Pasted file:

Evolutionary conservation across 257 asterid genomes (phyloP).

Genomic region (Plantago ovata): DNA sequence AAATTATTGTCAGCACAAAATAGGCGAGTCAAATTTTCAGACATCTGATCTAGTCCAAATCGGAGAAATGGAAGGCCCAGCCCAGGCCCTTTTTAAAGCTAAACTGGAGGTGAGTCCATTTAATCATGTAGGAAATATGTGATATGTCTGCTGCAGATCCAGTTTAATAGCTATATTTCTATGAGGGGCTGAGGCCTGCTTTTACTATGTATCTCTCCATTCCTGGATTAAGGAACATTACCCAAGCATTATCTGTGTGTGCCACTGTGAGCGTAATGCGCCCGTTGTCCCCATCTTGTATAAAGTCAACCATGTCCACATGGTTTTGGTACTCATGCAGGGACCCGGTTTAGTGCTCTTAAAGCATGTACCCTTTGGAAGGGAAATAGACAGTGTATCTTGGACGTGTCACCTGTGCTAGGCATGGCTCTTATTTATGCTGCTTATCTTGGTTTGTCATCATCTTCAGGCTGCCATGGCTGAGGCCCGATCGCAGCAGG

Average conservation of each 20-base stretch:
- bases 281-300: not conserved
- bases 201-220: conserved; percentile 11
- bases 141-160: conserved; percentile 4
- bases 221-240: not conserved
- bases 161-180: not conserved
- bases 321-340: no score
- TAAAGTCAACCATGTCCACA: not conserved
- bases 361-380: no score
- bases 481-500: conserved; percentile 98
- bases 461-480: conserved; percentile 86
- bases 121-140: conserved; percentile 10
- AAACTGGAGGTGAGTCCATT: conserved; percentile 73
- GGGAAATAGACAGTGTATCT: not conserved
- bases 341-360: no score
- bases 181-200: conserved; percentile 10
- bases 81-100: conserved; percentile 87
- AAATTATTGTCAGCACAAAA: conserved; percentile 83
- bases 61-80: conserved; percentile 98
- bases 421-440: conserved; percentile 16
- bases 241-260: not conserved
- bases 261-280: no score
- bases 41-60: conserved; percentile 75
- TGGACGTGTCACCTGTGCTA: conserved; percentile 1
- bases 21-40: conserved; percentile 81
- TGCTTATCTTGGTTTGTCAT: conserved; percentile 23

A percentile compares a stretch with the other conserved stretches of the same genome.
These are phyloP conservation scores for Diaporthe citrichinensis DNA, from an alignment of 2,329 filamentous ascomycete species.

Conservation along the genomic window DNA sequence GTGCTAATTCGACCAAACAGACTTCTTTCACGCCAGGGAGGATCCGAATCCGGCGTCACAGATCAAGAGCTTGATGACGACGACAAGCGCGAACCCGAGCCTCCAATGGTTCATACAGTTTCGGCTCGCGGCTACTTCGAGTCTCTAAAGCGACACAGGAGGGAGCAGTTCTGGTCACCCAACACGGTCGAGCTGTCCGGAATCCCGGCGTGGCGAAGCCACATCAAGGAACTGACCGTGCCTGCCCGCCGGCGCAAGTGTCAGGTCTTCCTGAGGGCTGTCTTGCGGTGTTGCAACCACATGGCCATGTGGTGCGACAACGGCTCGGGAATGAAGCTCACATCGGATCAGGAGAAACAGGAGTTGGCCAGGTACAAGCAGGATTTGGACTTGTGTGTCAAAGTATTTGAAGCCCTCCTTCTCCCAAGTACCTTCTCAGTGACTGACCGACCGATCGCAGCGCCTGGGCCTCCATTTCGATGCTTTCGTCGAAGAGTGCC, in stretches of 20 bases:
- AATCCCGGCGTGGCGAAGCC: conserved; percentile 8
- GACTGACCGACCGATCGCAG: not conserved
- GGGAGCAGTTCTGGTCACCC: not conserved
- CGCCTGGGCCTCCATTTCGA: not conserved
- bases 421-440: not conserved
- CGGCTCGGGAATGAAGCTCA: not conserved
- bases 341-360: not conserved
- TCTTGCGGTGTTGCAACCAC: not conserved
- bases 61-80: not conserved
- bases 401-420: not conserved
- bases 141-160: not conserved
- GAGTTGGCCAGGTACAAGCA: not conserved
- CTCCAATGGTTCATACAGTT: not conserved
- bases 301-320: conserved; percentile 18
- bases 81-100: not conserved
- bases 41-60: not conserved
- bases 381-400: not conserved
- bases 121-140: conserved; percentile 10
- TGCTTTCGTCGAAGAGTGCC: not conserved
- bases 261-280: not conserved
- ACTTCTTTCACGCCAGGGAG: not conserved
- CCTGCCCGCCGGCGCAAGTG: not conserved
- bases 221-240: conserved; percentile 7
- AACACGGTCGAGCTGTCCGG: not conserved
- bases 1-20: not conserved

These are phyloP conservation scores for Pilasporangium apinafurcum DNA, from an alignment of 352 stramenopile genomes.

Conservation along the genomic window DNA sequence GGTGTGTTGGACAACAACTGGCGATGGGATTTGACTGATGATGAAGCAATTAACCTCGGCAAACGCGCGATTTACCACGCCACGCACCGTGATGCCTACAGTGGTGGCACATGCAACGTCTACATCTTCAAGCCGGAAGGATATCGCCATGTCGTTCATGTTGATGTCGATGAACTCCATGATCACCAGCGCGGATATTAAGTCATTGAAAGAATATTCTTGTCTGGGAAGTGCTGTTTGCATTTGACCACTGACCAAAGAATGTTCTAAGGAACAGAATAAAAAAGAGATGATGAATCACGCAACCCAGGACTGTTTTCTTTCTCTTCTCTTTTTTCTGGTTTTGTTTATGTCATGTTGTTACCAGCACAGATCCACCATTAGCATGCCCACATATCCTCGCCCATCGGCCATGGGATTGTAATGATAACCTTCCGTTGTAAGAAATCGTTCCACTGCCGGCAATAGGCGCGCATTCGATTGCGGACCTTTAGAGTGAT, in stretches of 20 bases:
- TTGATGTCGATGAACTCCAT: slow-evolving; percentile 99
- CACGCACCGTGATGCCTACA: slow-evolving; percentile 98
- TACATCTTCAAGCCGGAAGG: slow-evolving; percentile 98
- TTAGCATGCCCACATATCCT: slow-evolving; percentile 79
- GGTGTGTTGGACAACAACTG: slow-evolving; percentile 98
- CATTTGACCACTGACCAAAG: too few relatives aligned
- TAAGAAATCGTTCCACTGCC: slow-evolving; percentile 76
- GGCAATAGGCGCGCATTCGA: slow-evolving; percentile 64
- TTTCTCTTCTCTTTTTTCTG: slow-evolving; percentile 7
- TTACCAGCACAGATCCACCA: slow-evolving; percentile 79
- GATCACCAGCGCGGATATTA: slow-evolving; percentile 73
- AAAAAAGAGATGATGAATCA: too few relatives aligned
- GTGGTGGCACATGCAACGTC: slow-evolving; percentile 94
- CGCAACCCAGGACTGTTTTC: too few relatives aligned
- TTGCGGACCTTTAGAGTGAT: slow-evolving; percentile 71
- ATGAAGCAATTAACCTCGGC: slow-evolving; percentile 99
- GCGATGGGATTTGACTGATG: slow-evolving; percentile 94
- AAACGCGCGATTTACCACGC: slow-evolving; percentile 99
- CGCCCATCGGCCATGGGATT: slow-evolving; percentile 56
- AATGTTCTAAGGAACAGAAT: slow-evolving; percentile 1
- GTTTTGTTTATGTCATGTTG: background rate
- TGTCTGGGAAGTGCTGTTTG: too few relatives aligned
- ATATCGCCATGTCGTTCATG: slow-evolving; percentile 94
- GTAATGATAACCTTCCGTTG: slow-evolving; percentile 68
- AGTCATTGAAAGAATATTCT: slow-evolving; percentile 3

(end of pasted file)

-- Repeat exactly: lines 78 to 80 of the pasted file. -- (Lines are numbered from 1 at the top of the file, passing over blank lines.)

- AATGTTCTAAGGAACAGAAT: slow-evolving; percentile 1
- GTTTTGTTTATGTCATGTTG: background rate
- TGTCTGGGAAGTGCTGTTTG: too few relatives aligned